Tuesday, March 29, 2011

Your Library Card Works at ALL WCFLS Libraries

A lot of our patrons may not realize that their Mukwonago Community Library card is actually good at all of Waukesha County Federated Library System (WCFLS) libraries. That has all sorts of benefits for you! 1. You can check items out from other Waukesha County libraries. 2. You can return your items to any of the WCFLS libraries and it will get checked in and returned to the library that owns it! So if you live in Mukwonago and are running errands in Waukesha..you can return the items at the Waukesha library. 3. You can participate in any programs hosted by other libraries. If computer classes or storytime events don't fit your schedule at our library check out our companion libraries to see if they have something that fits your needs. You can check the WCFLS events calendar here. 4. You have 24/7 access to research and job search databases. 5. Don't forget you can always call any of the libraries for questions or reference services! Maybe you can take a drive and check out some of our wonderful libraries.

Monday, March 28, 2011

Frank Lloyd Wright Exhbit at the MAM

For me the special or featured exhibits at the local museum are always an exciting opportunity to see something new and fresh right here in the area. It is also something I don’t do for every exhibit..because tickets can get pricy. The Milwaukee Art Museum’s (MAM) featured exhibit is on Frank Lloyd Wright: Organic Architecture for the 21st Century from February 12th through May 15th 2011. I have wanted to go this exhibit since it first opened, and finally got the chance this weekend. (I even roped a few friends into going with me). So what did I think? I thought it was an awesome exhibit that may only be exciting for people 13 and up, unless they are interested in the subject. The majority of the display was colored architectural planning sketches for Mr. Wright’s buildings. There was a nice mixture of his office buildings, commissioned homes, and larger plans that never actually got built. There were also a couple of excellent models and examples of his future so close you could almost touch them. I particularly enjoyed the two short videos playing at the exhibit which focused on his private life and a tour of a home he was commissioned to build. NOTES FOR CHILDREN: If you are going to take your children I highly suggest pursuing the free teacher’s guide to the exhibit before you go. There are some excellent talking points on architecture versus environment and some recommendations for children books that will help get them in the frame of mind. The suggested books The Wright 3 and Frank Lloyd Wright and His New American Architecture are both available at the library for checkout.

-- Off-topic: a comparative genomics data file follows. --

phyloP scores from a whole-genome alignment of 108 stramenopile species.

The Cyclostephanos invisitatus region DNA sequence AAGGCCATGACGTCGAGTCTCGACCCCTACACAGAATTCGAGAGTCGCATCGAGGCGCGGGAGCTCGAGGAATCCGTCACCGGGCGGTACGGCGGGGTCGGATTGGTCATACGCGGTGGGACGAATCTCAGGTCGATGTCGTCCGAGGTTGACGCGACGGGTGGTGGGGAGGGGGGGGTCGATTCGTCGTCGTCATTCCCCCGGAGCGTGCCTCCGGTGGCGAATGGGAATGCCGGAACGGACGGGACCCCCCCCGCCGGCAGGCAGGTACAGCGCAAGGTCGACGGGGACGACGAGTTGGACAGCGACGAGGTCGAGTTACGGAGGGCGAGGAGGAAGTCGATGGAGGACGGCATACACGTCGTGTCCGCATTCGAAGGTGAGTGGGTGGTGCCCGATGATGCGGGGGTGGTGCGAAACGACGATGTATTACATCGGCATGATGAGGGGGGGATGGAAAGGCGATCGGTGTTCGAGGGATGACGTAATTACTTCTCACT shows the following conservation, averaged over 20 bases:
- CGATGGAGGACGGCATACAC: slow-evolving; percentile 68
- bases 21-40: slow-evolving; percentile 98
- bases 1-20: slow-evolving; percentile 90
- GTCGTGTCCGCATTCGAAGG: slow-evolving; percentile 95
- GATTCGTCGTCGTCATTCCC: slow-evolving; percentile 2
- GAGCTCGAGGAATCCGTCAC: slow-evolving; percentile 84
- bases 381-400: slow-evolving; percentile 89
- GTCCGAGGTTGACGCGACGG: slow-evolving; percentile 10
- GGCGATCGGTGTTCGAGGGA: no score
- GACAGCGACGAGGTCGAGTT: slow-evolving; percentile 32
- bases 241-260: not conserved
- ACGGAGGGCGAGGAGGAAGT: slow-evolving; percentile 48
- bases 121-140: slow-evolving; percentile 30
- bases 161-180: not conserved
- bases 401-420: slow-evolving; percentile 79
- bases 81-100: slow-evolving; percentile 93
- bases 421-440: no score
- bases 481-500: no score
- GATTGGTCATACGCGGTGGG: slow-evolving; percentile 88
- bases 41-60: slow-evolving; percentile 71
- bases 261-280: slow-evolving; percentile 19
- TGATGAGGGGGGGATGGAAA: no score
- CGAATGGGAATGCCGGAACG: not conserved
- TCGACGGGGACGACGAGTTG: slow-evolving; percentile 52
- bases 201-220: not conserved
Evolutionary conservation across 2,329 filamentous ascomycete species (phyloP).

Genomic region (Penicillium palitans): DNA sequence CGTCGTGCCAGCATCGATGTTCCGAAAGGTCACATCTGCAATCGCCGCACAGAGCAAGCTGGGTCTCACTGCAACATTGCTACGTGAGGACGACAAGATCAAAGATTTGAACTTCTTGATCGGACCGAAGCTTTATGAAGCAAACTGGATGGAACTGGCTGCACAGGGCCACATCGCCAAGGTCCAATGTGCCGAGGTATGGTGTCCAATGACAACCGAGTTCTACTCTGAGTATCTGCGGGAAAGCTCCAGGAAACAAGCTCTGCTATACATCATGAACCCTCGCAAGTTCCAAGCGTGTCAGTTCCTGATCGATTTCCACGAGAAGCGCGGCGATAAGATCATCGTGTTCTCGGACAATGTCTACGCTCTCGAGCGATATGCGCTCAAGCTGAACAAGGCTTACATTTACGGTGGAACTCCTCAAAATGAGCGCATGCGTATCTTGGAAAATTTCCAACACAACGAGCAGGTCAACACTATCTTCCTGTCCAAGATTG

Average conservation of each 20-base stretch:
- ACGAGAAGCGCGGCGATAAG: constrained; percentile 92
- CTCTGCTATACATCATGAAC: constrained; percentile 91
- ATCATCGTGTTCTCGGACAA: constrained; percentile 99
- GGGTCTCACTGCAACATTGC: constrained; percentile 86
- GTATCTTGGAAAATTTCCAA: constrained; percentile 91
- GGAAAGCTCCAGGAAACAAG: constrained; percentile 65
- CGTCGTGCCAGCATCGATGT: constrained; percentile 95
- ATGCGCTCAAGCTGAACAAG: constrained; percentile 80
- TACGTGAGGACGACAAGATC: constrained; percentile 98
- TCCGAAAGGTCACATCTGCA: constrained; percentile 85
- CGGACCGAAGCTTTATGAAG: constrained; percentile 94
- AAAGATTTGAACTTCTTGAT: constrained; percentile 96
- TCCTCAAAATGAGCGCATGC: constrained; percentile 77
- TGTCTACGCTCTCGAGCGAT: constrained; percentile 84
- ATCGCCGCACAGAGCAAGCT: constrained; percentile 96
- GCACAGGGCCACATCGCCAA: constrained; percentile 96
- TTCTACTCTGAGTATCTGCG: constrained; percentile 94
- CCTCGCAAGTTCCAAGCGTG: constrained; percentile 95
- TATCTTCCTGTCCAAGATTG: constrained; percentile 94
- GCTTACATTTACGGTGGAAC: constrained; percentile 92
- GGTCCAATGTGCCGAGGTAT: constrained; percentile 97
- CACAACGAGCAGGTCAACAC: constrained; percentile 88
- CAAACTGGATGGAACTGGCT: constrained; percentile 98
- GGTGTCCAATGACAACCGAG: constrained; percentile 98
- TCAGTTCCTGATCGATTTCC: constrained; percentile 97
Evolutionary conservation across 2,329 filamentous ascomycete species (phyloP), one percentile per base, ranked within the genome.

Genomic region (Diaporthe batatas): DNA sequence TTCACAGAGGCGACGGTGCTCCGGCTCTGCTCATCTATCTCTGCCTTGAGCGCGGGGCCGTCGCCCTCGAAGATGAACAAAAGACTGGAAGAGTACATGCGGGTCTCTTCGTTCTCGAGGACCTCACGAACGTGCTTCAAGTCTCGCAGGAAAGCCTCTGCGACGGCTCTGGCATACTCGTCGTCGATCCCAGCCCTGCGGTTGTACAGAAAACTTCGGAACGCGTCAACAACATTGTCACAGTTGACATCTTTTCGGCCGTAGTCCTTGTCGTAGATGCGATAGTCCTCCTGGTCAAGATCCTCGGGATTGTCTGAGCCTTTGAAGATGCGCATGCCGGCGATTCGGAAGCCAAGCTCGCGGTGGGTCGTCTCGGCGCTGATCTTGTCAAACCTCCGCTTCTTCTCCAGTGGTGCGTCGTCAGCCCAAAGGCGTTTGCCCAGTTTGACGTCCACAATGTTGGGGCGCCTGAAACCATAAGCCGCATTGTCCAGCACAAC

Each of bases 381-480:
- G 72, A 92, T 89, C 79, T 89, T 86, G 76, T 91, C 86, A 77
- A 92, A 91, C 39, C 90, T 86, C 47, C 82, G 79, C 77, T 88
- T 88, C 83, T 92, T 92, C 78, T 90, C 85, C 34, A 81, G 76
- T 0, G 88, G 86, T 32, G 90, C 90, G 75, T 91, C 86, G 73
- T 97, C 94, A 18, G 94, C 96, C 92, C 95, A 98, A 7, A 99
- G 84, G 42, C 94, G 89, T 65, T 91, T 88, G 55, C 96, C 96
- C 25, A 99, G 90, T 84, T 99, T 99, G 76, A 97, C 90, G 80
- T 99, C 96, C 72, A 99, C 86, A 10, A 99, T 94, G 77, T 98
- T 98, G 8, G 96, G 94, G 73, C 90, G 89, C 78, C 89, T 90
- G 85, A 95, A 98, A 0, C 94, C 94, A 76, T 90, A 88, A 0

Wednesday, March 23, 2011

Temporary Closing Q & A

The last day we were open at our 300 Washington Ave. location was Friday, March 18th. On that day we started moving our items over to our new temporary location at 1012 Main Street (the Old Gooden's building across from Amato Ford.) We reopened today, Wednesday, March 23rd.

Q: Where do I return my items?
A:-Return all items to our temporary location at 1012 Main Street
Hint: Remember you can return the items you check out from our library to any other Waukesha County library.

Q: What if I returned my items while you were closed, do I get fines for late materials?
A: While we were closed there were be NO FINES accuring on items. In anticipation most due dates for items were automatically set for the end of March.
Hint: This doesn't mean you can turn in a book that was due in February and expect your fines to be gone :).

Q: When will be reopening back at the Washington St. location?
A: Hopefully by the end of the year, it all depends on how the construction process goes. We are currently targeting late November or early December, but construction duration is nearly impossible to predict in advance.

Q: Will the online library catalog still be available?
A: Yes! Yes! Yes! You can also have access to your "my account" feature. Subscription databases will also be up and running.

Q: Will all programs still be happening?
A: The AARP tax help which runs every Monday morning until April 11th from 9 am to 1 pm will be moving over to the Village Hall. All other events will be happening at our new temporary Main St. location.